West Texas Intermediate hit the highest since 2018 at the end of last week amid an increasingly favorable demand outlook.
The U.S. benchmark topped $70 a barrel on Friday before retreating slightly, and Brent crude spiked over $72 a barrel during the session.
Demand for oil is expected to rebound strongly this year, according to bank analysts and the head of the IEA, Fatih Birol. Meanwhile, the prospect of Iranian oil beginning to flow freely into markets has dimmed somewhat, according to a Mizuho executive.
“There’s plenty of room for upside here,” Bob Yawger, head of the futures division at Mizuho Securities, said as quoted by Bloomberg last week. “Summer and the reopening of the economy is bullish for demand” and “it looks much less likely we’ll have Iranian barrels any time soon than it did last week.”
The supply-side dynamics also offer reasons for bullishness. Excessive global oil stocks have been drained, and now there’s even talk of a shortage.
“The world risks a severe deficit of oil and gas,” the chief executive of Russia’s state-owned energy behemoth Rosneft said this weekend at the St. Petersburg International Economic Forum. “The world consumes oil but isn’t ready to invest in it.”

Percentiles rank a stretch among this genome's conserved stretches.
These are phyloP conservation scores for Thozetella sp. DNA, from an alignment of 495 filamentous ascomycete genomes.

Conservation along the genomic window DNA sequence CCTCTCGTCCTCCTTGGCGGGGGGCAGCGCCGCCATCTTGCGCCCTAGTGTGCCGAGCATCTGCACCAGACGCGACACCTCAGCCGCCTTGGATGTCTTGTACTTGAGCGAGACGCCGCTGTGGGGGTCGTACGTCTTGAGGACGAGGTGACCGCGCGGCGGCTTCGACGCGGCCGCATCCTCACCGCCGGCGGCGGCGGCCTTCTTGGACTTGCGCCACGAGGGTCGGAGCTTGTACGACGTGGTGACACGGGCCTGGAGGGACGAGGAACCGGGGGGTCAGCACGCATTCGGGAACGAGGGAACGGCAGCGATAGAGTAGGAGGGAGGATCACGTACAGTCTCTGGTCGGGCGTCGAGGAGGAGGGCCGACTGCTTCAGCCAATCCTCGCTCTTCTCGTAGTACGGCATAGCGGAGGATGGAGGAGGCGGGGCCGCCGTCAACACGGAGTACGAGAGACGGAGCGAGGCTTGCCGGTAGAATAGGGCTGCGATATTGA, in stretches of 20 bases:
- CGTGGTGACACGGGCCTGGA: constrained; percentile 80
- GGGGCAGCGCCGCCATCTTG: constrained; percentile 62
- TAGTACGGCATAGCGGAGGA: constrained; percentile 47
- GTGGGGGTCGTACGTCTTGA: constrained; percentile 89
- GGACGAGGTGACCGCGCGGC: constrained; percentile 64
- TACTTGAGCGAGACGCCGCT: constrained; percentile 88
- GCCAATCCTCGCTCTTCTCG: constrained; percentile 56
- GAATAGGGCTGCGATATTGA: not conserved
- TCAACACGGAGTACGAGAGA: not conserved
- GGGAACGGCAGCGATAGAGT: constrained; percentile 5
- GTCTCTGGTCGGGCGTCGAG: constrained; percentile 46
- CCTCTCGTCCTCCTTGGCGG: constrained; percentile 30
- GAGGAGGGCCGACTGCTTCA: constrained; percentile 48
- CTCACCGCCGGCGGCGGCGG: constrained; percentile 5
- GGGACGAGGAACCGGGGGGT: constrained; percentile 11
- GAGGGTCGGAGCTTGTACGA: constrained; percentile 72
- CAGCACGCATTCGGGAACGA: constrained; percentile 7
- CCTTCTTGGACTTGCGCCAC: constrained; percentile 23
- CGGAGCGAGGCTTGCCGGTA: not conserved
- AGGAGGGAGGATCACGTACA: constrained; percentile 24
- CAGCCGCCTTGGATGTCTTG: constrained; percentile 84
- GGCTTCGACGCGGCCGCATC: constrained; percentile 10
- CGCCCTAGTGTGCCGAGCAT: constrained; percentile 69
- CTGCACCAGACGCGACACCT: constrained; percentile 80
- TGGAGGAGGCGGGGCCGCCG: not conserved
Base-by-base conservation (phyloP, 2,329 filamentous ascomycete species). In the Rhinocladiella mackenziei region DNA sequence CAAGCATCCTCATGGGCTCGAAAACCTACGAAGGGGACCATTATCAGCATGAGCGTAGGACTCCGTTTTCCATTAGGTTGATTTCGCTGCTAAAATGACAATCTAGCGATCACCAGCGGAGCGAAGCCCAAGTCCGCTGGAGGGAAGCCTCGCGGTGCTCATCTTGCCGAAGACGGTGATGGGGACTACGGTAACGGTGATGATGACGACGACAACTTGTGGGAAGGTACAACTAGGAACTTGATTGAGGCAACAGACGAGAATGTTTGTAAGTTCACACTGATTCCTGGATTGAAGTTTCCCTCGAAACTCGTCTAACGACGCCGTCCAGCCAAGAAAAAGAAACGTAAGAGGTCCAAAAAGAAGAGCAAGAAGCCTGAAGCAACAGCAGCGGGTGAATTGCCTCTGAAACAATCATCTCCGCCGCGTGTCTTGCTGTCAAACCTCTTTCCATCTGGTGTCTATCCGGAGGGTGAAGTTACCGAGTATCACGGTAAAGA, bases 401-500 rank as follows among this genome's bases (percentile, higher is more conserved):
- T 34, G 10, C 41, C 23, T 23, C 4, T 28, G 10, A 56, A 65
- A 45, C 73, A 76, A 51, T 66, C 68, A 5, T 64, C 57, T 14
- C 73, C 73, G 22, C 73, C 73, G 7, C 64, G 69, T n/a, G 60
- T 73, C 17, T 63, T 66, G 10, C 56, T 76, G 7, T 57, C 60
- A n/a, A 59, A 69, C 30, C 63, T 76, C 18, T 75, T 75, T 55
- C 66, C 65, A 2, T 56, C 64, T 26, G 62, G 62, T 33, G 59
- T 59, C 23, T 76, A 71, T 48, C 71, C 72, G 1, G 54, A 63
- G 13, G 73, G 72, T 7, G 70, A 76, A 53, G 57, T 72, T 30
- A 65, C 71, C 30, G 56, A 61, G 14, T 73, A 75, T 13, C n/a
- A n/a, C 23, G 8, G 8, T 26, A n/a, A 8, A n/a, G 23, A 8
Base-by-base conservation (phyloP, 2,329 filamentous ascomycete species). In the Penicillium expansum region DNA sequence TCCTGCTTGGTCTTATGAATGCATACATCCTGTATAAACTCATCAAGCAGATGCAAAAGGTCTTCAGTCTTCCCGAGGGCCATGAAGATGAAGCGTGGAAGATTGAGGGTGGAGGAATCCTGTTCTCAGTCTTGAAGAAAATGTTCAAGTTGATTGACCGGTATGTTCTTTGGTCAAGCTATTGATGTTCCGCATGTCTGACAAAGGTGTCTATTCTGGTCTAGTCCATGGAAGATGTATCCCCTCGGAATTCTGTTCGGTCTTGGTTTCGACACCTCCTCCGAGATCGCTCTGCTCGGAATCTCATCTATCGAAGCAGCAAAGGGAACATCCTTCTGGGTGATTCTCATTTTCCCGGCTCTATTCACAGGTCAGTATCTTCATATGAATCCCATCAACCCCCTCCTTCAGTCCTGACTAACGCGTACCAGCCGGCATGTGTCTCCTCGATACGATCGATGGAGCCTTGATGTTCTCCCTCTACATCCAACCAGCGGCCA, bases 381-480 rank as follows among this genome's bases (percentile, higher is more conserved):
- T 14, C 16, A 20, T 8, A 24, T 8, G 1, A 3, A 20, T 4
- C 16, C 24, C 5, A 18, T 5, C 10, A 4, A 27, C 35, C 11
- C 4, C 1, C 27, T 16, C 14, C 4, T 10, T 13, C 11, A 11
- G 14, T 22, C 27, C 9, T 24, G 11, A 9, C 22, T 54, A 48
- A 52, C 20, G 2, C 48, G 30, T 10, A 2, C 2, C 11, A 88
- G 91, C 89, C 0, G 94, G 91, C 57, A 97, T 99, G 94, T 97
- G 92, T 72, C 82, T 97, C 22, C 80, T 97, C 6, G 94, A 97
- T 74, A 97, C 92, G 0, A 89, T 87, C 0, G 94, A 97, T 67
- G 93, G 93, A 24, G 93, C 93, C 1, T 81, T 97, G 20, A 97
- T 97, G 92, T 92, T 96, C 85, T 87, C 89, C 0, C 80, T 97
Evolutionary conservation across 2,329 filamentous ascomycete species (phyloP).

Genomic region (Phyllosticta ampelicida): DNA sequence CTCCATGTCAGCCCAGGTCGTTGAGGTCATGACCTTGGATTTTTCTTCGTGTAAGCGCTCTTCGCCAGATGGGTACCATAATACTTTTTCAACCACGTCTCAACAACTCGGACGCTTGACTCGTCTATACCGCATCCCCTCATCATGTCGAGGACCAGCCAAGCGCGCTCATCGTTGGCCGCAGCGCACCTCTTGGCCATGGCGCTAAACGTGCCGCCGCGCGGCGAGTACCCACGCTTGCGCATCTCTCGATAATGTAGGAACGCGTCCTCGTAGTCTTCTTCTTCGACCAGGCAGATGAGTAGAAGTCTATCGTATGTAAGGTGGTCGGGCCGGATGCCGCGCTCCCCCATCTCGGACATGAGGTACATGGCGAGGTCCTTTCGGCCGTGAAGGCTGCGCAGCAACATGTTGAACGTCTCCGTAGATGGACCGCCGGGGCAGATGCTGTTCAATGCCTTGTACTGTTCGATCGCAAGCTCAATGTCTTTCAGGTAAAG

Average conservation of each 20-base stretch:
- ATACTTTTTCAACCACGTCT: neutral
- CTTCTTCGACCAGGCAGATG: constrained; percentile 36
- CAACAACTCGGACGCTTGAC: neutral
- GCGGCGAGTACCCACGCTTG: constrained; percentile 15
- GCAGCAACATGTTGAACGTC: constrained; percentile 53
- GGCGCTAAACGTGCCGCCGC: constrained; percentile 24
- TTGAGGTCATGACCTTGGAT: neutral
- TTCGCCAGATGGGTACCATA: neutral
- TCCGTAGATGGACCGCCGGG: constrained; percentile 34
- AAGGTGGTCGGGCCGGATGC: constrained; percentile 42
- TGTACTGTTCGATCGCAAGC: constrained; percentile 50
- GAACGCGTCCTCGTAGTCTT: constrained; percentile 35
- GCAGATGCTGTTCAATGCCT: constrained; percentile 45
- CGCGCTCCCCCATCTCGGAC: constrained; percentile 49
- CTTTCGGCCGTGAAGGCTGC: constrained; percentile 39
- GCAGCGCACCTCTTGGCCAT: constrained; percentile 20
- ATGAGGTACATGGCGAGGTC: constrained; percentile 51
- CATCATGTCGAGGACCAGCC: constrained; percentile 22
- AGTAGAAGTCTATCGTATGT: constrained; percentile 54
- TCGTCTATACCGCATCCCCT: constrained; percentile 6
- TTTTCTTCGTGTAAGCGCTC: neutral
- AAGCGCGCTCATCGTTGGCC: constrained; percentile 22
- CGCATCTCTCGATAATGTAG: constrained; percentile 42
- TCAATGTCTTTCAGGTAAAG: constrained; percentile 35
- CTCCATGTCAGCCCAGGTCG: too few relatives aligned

“Oil consumption will continue to grow despite a relative drop in its share in the global energy mix,” Sechin also said during a panel.
Judging by the latest price movements and the fact that the IEA revised its expectations for oil demand recovery radically, now expecting it to reach pre-pandemic levels within a year rather than in two years.
This is the same IEA that said investments in new oil and gas exploration need to end this year if the world is to reach its net-zero goals. In response, Russia’s Deputy Prime Minister Alexander Novak said this could bring oil prices to $200 per barrel.
Such price levels are hard to imagine right now. Still, an oil price of over $75 or even more per barrel for Brent has just become a lot more realistic than it was only a month ago.
By Irina Slav for Oilprice.com
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